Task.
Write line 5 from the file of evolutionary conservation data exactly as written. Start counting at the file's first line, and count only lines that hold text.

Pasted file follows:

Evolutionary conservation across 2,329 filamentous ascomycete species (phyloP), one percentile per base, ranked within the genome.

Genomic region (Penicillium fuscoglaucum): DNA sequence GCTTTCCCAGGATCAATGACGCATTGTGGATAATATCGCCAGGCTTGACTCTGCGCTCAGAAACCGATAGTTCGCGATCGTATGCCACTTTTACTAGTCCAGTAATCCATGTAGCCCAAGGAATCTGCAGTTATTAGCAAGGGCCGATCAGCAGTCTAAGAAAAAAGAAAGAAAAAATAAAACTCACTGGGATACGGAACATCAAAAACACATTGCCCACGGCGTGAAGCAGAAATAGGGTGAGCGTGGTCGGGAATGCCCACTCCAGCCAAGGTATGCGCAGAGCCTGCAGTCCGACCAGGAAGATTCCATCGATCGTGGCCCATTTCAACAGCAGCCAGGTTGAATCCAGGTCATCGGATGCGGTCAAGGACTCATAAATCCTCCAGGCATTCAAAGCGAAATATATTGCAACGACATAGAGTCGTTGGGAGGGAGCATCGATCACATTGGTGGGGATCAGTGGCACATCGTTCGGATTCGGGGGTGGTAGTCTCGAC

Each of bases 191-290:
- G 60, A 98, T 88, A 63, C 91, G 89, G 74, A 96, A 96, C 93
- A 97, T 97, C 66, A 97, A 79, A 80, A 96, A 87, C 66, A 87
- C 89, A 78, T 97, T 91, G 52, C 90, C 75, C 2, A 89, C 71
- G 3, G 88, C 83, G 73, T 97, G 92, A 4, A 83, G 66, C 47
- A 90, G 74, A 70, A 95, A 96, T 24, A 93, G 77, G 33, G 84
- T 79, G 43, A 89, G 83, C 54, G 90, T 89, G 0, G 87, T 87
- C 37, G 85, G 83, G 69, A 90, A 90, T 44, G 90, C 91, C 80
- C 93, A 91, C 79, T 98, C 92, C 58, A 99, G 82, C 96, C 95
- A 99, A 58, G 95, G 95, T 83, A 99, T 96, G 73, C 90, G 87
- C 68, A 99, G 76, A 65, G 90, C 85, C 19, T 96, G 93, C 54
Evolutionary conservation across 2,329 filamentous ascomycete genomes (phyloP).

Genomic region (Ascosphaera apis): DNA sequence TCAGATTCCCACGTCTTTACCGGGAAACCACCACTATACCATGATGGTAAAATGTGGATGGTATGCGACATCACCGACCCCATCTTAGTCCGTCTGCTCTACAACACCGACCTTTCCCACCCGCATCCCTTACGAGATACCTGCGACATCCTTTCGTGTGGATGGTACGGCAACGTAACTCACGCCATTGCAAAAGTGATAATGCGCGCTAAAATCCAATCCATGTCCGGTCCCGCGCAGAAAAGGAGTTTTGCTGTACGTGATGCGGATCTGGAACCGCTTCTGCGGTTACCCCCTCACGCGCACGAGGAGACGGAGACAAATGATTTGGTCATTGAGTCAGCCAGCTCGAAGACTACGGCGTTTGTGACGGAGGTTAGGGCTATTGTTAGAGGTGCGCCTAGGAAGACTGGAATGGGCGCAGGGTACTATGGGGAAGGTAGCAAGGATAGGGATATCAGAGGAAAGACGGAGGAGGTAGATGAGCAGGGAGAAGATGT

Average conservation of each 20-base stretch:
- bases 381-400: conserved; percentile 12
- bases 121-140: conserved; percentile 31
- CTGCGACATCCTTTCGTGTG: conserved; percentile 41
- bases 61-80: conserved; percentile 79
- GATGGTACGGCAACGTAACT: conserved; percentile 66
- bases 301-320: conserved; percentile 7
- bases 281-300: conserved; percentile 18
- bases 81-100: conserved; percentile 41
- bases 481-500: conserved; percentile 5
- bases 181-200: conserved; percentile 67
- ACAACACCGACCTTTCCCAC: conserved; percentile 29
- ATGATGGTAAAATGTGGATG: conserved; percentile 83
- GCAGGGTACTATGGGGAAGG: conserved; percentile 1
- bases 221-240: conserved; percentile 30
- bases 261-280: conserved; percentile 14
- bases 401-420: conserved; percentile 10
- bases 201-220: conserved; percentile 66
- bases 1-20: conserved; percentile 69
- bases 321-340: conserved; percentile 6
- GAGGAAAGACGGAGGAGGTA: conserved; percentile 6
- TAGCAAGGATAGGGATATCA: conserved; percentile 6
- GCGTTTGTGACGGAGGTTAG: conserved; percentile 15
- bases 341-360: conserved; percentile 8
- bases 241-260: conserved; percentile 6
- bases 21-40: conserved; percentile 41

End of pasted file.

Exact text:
- A 97, T 97, C 66, A 97, A 79, A 80, A 96, A 87, C 66, A 87